Artificial Horizon

Out here where I live, on the Texas High Plains, I can always see the horizon. (Unless the dust is blowing, but that’s a whole different story.) When I travel to places where the horizon is obscured by silly things like hills or trees, I start to get a little fidgety after a day or so. There’s something about that flat line, way out there, that calms me down.

Oceans are good, with their non-broken horizons.

But then, this silliness happened. I have neither explanations nor apologies. That railing was just right there, and I had a camera, and…

Point Reyes National Seashore
photographed 4.16.2019

Posted on April 24, 2019, in Photography and tagged , , , , , , , , , , , , , , , , , . Bookmark the permalink. 8 Comments.

  1. I understand. Yet, once again, you poor misguided Westerners. One thrives best with trees and mountains around you. Flat horizons here means the mother of all earthquakes. Also brings at best , boredom, no privacy, doomed by the elements, and no good place to hide your moonshine still. Flat horizons surely are in the list of psychiatric disorders.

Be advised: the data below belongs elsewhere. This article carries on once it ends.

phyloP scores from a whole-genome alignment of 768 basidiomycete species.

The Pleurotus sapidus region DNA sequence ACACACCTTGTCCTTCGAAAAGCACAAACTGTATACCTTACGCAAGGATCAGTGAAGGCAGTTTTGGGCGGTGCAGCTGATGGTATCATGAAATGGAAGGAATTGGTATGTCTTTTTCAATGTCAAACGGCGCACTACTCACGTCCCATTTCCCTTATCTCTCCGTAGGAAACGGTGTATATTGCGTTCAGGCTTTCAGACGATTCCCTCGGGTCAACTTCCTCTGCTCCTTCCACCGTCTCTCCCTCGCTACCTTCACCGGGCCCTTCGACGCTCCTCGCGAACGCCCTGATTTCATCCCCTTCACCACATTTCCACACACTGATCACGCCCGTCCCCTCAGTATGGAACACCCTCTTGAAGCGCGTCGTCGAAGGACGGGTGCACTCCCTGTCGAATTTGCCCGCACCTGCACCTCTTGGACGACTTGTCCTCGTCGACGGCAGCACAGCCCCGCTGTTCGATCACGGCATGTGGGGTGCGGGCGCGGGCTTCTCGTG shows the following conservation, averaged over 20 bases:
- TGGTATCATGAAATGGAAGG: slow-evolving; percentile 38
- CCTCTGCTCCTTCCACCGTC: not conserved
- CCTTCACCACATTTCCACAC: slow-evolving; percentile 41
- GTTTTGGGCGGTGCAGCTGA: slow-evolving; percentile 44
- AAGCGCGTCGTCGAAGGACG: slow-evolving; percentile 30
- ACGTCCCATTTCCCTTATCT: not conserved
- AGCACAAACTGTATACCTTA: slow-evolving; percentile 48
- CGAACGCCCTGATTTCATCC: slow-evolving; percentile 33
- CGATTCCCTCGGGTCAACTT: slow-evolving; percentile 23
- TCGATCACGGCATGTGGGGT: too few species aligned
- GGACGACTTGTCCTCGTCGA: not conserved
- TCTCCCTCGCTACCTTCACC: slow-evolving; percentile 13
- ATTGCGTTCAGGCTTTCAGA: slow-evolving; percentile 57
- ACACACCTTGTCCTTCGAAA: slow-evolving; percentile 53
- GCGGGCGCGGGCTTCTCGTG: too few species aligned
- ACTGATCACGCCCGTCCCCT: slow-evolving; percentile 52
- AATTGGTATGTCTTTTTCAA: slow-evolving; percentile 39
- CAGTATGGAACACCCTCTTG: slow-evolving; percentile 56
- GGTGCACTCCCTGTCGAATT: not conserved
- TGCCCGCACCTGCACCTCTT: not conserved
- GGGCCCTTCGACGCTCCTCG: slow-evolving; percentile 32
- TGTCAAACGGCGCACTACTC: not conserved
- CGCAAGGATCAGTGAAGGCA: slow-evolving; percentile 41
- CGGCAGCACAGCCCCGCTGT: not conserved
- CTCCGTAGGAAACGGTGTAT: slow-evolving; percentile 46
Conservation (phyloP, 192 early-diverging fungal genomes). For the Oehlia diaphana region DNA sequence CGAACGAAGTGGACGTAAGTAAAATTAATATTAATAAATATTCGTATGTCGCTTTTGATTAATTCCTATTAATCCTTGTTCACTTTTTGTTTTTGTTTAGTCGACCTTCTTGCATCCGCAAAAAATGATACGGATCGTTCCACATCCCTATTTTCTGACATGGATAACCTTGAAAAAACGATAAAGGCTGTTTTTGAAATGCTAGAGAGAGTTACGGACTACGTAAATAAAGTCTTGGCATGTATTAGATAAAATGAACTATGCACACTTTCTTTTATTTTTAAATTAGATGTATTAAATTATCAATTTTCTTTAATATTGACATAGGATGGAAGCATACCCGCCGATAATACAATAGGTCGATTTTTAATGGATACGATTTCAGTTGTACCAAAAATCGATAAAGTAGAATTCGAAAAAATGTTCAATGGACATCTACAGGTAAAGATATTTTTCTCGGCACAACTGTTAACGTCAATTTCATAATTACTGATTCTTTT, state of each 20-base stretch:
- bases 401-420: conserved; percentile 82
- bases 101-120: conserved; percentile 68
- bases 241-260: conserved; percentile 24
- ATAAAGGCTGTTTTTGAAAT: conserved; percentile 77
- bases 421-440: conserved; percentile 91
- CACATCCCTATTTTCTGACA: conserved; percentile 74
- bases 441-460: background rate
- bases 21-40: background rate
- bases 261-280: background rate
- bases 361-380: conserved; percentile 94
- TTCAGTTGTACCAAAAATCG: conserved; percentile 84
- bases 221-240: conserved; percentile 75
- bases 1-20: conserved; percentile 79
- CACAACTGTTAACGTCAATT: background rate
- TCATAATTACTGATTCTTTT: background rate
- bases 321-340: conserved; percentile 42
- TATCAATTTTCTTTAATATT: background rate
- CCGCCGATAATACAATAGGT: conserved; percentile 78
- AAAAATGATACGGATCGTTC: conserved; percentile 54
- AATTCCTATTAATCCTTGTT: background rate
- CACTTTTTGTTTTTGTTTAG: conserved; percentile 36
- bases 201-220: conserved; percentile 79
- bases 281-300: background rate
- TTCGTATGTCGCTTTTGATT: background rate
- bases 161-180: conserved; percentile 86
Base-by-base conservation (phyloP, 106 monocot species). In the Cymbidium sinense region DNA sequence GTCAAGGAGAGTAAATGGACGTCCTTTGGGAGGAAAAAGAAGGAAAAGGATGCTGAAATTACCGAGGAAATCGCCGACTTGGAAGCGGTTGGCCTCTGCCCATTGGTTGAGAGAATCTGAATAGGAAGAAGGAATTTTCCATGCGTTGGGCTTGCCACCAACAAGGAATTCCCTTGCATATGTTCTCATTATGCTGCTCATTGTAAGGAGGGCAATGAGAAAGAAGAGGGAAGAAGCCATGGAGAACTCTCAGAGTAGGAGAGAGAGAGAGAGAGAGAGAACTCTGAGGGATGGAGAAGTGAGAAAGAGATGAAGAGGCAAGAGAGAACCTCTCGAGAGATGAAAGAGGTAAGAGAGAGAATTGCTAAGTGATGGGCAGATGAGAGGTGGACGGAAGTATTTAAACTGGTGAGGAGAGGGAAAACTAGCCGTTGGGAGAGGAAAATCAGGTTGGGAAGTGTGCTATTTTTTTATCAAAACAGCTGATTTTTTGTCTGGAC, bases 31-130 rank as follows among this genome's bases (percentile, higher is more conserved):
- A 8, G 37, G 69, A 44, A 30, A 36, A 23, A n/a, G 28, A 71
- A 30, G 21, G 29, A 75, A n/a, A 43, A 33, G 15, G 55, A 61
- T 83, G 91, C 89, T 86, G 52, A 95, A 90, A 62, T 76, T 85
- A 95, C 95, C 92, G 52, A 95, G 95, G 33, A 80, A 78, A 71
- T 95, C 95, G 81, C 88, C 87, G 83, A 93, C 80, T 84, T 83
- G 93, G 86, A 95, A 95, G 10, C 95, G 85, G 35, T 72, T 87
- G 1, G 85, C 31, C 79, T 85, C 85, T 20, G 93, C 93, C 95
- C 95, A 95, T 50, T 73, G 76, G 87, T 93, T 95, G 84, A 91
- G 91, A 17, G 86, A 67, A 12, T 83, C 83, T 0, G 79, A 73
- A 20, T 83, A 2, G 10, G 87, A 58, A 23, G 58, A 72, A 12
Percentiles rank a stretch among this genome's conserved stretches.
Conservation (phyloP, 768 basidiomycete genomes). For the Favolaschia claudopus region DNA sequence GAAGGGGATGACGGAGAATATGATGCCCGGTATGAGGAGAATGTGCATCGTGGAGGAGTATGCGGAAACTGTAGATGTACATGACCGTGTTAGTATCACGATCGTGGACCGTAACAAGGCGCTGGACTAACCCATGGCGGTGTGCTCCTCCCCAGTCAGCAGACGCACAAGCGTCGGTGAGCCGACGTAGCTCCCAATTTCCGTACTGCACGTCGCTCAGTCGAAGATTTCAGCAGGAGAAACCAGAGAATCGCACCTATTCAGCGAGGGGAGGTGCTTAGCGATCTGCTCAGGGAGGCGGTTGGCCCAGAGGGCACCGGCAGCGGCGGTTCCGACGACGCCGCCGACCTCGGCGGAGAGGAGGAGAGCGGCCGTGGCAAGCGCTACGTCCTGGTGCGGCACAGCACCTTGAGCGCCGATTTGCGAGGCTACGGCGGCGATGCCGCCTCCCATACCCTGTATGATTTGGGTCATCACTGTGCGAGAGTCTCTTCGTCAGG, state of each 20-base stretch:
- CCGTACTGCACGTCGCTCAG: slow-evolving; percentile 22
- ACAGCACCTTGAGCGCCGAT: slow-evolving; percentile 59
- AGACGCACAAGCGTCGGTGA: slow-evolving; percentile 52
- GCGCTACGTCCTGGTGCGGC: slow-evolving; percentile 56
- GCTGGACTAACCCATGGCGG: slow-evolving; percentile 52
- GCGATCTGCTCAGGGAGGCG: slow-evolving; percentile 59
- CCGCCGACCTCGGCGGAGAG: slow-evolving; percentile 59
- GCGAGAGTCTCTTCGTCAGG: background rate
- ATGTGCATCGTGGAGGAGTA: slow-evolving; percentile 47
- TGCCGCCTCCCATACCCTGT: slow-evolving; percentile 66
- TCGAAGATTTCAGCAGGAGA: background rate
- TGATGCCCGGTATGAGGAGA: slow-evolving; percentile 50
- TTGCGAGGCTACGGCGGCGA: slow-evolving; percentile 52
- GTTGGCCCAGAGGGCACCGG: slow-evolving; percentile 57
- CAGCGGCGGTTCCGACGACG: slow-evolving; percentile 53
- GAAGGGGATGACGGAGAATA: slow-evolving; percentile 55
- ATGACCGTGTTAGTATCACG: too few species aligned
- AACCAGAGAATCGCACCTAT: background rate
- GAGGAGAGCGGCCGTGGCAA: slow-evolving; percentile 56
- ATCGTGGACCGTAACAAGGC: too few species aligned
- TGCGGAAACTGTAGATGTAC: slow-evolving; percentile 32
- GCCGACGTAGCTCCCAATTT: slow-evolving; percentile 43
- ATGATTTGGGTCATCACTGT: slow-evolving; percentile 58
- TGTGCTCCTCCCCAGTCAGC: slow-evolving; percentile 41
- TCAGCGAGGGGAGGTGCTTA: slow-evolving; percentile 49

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  2. The broader point: the natural horizon — be it flat, serrated, or pleasantly lumpy — is cause for celebration. City dwellers have only walls. THAT brings about disorders. (And I see no reason to hide a still. If I had one I’d display it proudly.) That’ll be two cents, please.

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